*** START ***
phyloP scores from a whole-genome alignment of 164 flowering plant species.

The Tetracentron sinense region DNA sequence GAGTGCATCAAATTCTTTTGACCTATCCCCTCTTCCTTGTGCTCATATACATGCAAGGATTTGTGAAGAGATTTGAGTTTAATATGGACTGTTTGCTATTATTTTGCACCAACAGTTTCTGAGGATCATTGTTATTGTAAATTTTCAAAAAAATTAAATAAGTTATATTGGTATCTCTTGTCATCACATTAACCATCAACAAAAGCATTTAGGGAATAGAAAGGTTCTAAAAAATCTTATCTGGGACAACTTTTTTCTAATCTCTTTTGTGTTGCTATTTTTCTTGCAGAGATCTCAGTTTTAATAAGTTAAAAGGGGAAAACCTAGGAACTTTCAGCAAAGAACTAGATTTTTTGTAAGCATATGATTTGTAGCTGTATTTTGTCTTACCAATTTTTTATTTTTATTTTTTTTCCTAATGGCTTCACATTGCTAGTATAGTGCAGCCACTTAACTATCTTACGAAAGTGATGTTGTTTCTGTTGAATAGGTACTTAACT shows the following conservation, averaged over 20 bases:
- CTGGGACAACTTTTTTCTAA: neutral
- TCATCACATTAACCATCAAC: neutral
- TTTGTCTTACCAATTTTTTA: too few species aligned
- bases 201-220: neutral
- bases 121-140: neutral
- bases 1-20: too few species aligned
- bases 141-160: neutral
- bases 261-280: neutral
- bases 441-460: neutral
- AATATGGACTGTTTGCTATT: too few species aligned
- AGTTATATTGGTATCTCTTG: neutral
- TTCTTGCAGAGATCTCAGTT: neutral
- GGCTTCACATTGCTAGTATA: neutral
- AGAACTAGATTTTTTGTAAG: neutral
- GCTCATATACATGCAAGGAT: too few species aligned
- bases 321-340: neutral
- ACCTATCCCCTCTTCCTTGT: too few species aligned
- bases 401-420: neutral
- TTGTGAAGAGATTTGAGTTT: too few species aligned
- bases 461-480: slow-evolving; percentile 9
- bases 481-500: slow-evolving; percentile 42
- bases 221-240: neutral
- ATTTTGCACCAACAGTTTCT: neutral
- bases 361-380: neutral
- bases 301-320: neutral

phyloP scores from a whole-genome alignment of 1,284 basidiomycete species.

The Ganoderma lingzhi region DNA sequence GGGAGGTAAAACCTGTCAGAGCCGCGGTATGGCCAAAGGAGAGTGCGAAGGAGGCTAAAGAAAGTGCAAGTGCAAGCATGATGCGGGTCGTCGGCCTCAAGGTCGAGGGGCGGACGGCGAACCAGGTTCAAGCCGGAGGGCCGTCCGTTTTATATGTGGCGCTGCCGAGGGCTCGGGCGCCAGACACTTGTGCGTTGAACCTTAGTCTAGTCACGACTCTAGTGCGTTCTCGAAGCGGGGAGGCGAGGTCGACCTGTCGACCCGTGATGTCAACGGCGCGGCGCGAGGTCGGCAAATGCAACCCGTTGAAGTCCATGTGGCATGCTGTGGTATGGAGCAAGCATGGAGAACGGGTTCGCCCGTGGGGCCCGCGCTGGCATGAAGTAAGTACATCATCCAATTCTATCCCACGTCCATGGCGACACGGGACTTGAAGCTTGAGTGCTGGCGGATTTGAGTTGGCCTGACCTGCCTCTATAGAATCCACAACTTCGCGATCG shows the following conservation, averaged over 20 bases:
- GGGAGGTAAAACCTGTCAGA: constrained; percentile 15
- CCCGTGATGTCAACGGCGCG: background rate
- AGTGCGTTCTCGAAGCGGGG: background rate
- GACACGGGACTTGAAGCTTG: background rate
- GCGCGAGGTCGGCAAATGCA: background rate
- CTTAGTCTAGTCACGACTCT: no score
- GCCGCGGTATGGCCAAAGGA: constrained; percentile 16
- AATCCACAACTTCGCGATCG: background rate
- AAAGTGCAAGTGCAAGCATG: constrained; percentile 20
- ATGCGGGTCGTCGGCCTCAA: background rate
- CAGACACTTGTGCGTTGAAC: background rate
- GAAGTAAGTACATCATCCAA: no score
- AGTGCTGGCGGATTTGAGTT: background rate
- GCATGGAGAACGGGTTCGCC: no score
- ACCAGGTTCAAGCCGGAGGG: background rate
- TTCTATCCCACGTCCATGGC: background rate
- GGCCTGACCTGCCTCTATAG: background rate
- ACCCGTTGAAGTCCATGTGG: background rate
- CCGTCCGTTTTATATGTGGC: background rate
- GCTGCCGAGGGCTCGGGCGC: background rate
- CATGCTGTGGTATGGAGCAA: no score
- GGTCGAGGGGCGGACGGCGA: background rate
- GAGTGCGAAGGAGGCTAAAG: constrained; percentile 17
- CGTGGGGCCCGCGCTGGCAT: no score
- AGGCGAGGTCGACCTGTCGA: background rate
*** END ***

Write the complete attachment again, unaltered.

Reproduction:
phyloP scores from a whole-genome alignment of 164 flowering plant species.

The Tetracentron sinense region DNA sequence GAGTGCATCAAATTCTTTTGACCTATCCCCTCTTCCTTGTGCTCATATACATGCAAGGATTTGTGAAGAGATTTGAGTTTAATATGGACTGTTTGCTATTATTTTGCACCAACAGTTTCTGAGGATCATTGTTATTGTAAATTTTCAAAAAAATTAAATAAGTTATATTGGTATCTCTTGTCATCACATTAACCATCAACAAAAGCATTTAGGGAATAGAAAGGTTCTAAAAAATCTTATCTGGGACAACTTTTTTCTAATCTCTTTTGTGTTGCTATTTTTCTTGCAGAGATCTCAGTTTTAATAAGTTAAAAGGGGAAAACCTAGGAACTTTCAGCAAAGAACTAGATTTTTTGTAAGCATATGATTTGTAGCTGTATTTTGTCTTACCAATTTTTTATTTTTATTTTTTTTCCTAATGGCTTCACATTGCTAGTATAGTGCAGCCACTTAACTATCTTACGAAAGTGATGTTGTTTCTGTTGAATAGGTACTTAACT shows the following conservation, averaged over 20 bases:
- CTGGGACAACTTTTTTCTAA: neutral
- TCATCACATTAACCATCAAC: neutral
- TTTGTCTTACCAATTTTTTA: too few species aligned
- bases 201-220: neutral
- bases 121-140: neutral
- bases 1-20: too few species aligned
- bases 141-160: neutral
- bases 261-280: neutral
- bases 441-460: neutral
- AATATGGACTGTTTGCTATT: too few species aligned
- AGTTATATTGGTATCTCTTG: neutral
- TTCTTGCAGAGATCTCAGTT: neutral
- GGCTTCACATTGCTAGTATA: neutral
- AGAACTAGATTTTTTGTAAG: neutral
- GCTCATATACATGCAAGGAT: too few species aligned
- bases 321-340: neutral
- ACCTATCCCCTCTTCCTTGT: too few species aligned
- bases 401-420: neutral
- TTGTGAAGAGATTTGAGTTT: too few species aligned
- bases 461-480: slow-evolving; percentile 9
- bases 481-500: slow-evolving; percentile 42
- bases 221-240: neutral
- ATTTTGCACCAACAGTTTCT: neutral
- bases 361-380: neutral
- bases 301-320: neutral

phyloP scores from a whole-genome alignment of 1,284 basidiomycete species.

The Ganoderma lingzhi region DNA sequence GGGAGGTAAAACCTGTCAGAGCCGCGGTATGGCCAAAGGAGAGTGCGAAGGAGGCTAAAGAAAGTGCAAGTGCAAGCATGATGCGGGTCGTCGGCCTCAAGGTCGAGGGGCGGACGGCGAACCAGGTTCAAGCCGGAGGGCCGTCCGTTTTATATGTGGCGCTGCCGAGGGCTCGGGCGCCAGACACTTGTGCGTTGAACCTTAGTCTAGTCACGACTCTAGTGCGTTCTCGAAGCGGGGAGGCGAGGTCGACCTGTCGACCCGTGATGTCAACGGCGCGGCGCGAGGTCGGCAAATGCAACCCGTTGAAGTCCATGTGGCATGCTGTGGTATGGAGCAAGCATGGAGAACGGGTTCGCCCGTGGGGCCCGCGCTGGCATGAAGTAAGTACATCATCCAATTCTATCCCACGTCCATGGCGACACGGGACTTGAAGCTTGAGTGCTGGCGGATTTGAGTTGGCCTGACCTGCCTCTATAGAATCCACAACTTCGCGATCG shows the following conservation, averaged over 20 bases:
- GGGAGGTAAAACCTGTCAGA: constrained; percentile 15
- CCCGTGATGTCAACGGCGCG: background rate
- AGTGCGTTCTCGAAGCGGGG: background rate
- GACACGGGACTTGAAGCTTG: background rate
- GCGCGAGGTCGGCAAATGCA: background rate
- CTTAGTCTAGTCACGACTCT: no score
- GCCGCGGTATGGCCAAAGGA: constrained; percentile 16
- AATCCACAACTTCGCGATCG: background rate
- AAAGTGCAAGTGCAAGCATG: constrained; percentile 20
- ATGCGGGTCGTCGGCCTCAA: background rate
- CAGACACTTGTGCGTTGAAC: background rate
- GAAGTAAGTACATCATCCAA: no score
- AGTGCTGGCGGATTTGAGTT: background rate
- GCATGGAGAACGGGTTCGCC: no score
- ACCAGGTTCAAGCCGGAGGG: background rate
- TTCTATCCCACGTCCATGGC: background rate
- GGCCTGACCTGCCTCTATAG: background rate
- ACCCGTTGAAGTCCATGTGG: background rate
- CCGTCCGTTTTATATGTGGC: background rate
- GCTGCCGAGGGCTCGGGCGC: background rate
- CATGCTGTGGTATGGAGCAA: no score
- GGTCGAGGGGCGGACGGCGA: background rate
- GAGTGCGAAGGAGGCTAAAG: constrained; percentile 17
- CGTGGGGCCCGCGCTGGCAT: no score
- AGGCGAGGTCGACCTGTCGA: background rate